Knots of students strolled across the gym plaza, and a group of casually dressed middle-aged men and women — American farmers, Mulder surmised from a scattering of seed and John Deere caps — were posing for a group shot under the Olympic logo. The man who addressed him was in his late 40s, nearly bald, and plump, wearing khakis and a lab coat.

“Dr. Xiaohan, I presume?” the agent smiled.

“I knew this would be much easier than asking you to roam from laboratory to laboratory,” Professor Yin Xiaohan explained with a chuckle. “We are now known as much for this tourist landmark as for the work we do or the international awards we have received. But athletics, they are more, ah, dynamic, than dry scholarship, eh? Come, this way, please.”

The nearby State Center for Agro-Biotechnology and Food Science also was a fairly new addition to the university — a state-of-the-art facility devoted to bringing China’s changing agriculture into the 21st Century and addressing the food safety concerns that had made the People’s Republic the unfortunate focus of world headlines over the past two years.

“You knew Dr. Yongqing at Oxford, I understand?” Xiaohan inquired as they passed a food chemistry lab where a serious young woman examined carbon molecules on a flat-screen monitor. Across the hall, a group of students were giggling over a thick computer readout.

“Meng was addicted to fish and chips, and I was his dealer,” Mulder said, omitting the molecular biologist’s primary obsession with Guinness. “I asked him to recommend the university’s top research engineer.”

“I’m flattered, though a few in my department might dispute Dr. Yongqing’s conclusion.” Xiaohan stopped at a cubicle between a lecture hall and a glass-fronted bank of fermentation tanks. “Here is my ‘office.’ You’ll have to excuse — I have been temporarily assigned to the center to help research photo-impermeable packaging. You are interested, I understand, in laser technology?”

Mulder pulled the thumb drive from his jeans pocket and extended it to the scientist. “And possibly a few of your students.”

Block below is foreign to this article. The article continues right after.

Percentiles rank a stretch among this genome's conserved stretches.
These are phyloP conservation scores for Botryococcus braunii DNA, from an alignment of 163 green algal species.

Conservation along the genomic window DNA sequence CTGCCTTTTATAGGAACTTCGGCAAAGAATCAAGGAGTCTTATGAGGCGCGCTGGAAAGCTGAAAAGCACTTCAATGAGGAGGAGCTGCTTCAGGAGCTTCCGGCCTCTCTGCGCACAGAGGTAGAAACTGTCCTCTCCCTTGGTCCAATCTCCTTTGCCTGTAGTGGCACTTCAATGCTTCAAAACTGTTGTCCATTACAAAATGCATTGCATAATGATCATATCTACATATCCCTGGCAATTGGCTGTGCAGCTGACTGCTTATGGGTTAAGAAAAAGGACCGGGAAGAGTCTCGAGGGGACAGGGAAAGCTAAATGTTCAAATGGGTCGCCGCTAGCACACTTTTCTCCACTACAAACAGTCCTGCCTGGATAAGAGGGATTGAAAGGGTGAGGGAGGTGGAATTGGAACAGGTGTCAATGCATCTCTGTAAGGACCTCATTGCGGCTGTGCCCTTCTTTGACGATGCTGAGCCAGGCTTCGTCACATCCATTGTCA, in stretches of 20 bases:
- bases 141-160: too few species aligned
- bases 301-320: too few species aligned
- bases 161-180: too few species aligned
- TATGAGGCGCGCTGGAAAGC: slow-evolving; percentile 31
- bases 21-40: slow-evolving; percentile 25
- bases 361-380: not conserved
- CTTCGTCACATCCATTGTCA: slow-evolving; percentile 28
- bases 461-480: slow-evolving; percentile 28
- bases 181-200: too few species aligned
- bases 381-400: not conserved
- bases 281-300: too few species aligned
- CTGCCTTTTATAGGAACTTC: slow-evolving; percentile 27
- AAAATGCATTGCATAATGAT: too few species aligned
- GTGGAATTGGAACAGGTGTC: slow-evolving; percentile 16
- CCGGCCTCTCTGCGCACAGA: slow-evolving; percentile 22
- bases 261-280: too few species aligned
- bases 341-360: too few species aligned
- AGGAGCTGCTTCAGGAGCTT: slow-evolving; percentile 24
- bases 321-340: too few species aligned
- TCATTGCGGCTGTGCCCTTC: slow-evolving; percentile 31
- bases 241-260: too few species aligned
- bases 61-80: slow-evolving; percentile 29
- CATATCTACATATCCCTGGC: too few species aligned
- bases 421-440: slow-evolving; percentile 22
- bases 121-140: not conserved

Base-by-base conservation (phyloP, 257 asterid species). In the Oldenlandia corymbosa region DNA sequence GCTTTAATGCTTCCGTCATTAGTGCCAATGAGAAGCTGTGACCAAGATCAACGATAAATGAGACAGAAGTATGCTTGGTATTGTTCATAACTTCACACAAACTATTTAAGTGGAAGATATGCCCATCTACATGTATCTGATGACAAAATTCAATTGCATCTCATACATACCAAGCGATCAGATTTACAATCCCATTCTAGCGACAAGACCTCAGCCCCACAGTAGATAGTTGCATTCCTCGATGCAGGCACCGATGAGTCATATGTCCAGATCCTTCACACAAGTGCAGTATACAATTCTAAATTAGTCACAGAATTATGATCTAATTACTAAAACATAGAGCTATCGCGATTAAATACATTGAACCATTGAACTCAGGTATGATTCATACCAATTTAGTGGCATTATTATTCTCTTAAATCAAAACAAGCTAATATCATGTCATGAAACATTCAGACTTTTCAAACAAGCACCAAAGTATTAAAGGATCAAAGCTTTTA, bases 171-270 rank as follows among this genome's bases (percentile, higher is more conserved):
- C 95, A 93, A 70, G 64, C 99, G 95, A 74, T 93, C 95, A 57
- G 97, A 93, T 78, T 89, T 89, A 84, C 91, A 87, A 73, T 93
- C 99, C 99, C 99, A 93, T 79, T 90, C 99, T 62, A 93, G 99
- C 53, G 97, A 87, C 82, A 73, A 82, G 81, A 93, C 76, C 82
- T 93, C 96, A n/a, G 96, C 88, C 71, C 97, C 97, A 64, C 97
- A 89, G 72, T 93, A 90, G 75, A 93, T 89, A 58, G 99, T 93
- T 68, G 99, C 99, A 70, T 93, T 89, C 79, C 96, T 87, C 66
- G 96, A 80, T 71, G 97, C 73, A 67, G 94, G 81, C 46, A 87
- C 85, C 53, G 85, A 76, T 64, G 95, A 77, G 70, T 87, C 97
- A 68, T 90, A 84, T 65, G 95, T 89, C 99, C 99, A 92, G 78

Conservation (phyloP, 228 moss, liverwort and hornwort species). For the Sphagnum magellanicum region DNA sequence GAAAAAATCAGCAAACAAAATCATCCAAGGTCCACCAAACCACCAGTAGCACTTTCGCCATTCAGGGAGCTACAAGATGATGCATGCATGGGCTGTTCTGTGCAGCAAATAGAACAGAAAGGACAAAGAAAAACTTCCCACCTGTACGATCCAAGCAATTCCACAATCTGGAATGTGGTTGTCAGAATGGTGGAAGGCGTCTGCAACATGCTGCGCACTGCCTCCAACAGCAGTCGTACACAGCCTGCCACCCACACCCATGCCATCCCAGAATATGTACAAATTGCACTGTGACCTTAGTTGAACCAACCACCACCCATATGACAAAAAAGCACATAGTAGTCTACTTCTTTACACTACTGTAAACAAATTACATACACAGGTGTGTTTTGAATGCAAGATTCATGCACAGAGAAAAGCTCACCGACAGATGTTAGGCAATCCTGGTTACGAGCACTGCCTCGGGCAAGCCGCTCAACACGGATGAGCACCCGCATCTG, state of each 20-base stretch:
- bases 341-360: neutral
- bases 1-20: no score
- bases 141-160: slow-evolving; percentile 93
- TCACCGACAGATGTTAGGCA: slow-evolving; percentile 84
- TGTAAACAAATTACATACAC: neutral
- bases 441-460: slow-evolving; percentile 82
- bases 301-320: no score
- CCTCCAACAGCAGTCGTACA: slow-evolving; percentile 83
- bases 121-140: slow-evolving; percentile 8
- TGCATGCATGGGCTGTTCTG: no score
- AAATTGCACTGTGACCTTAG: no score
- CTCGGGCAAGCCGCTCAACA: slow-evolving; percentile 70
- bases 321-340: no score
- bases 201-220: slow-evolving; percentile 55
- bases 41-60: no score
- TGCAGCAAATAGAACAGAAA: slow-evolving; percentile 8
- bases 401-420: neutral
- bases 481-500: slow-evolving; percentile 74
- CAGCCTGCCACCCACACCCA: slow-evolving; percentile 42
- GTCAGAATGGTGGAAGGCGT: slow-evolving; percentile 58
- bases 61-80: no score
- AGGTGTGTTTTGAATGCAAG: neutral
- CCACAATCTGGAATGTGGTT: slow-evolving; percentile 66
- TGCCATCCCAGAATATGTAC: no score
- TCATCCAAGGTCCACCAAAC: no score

Xiaohan frowned, but accepted the drive and inserted it into the laptop that anchored his otherwise Spartan desk. A directory popped up on the screen, and with a right mouse move, he converted file names into thumbnails — the grainy .jpgs Mulder had pulled from Piescak’s video.

“You are an FBI agent? What is it you believe these students have done?”

Mulder explained. Xiaohan grew more troubled as the agent theorized about the holographic rods, but Mulder also detected a trace of fascination and possibly even pride. “Is that possible?”

“You have heard of nanostorage?”

“Encyclopedia Brittanica on the head of a pin? Sure. General Electric’s working on holographic ‘reading’ and ‘writing.’ You’d be able to put 500 movies on a five-inch disc — I’d be able to watch the entire Police Academy, Lethal Weapon, Rush Hour, and Naughty Student Nurse series without leaving the couch.”

Xiaohan smiled indulgently. “That would be one useful application. Such a disc could store 500 gigabytes of information. An entire library of, say, agronomy or livestock production data could be contained on a single disc and accessible to the most remote village with even an outdated PC.”

“I take it this isn’t a theoretical ‘say.’ How close are you?”

The professor pondered, then sighed. “Let us theoretically say the government is encouraged by the potential licensing opportunities of such a technology. As well, of course, by the potential to exponentially raise domestic food production with a minimal expenditure in university field staffing or Extension. If I told you of our truly groundbreaking laser research, you would believe me insane. Of course, I would greatly appreciate your discretion regarding what I am telling you.”

“GE and I haven’t talked since their microwave spontaneously combusted all over my kitchen. I take it the storage capabilities of the technology would also offer some bitchin’ holographic resolution.”

“‘Bitchin’ would mean high-quality, I assume? Yes, this would provide for generation of far higher-resolution holographic images using far more portable technology. Your theory is wholly plausible. In fact…”

“In fact?”

“In fact, I have seen it in practice. In a device no larger than a consumer digital camera. You believe this is how these students created this, this, illusion? Why?”

“I could say because they’re kids. Why ask why? Just do it.”

“I have seen very little American television, though Nike is, of course, globally ubiquitous.” Xiaohan shook his head sadly. “They have accessed this laboratory’s technology to pull a juvenile college prank.”

“There’s probably much more to it than that. Maybe they wanted proof of concept in the field — the impatience of youth, you know. Or maybe it’s a case of creeping capitalism — this kind of technology would be worth a fortune on the world market, and, no offense, but China isn’t exactly known for the most stringent intellectual property standards. Or it may not even be for profit. Hackers and reverse engineers have been putting corporate source code in the public domain for years. Maybe these public displays are a prelude to a public release.”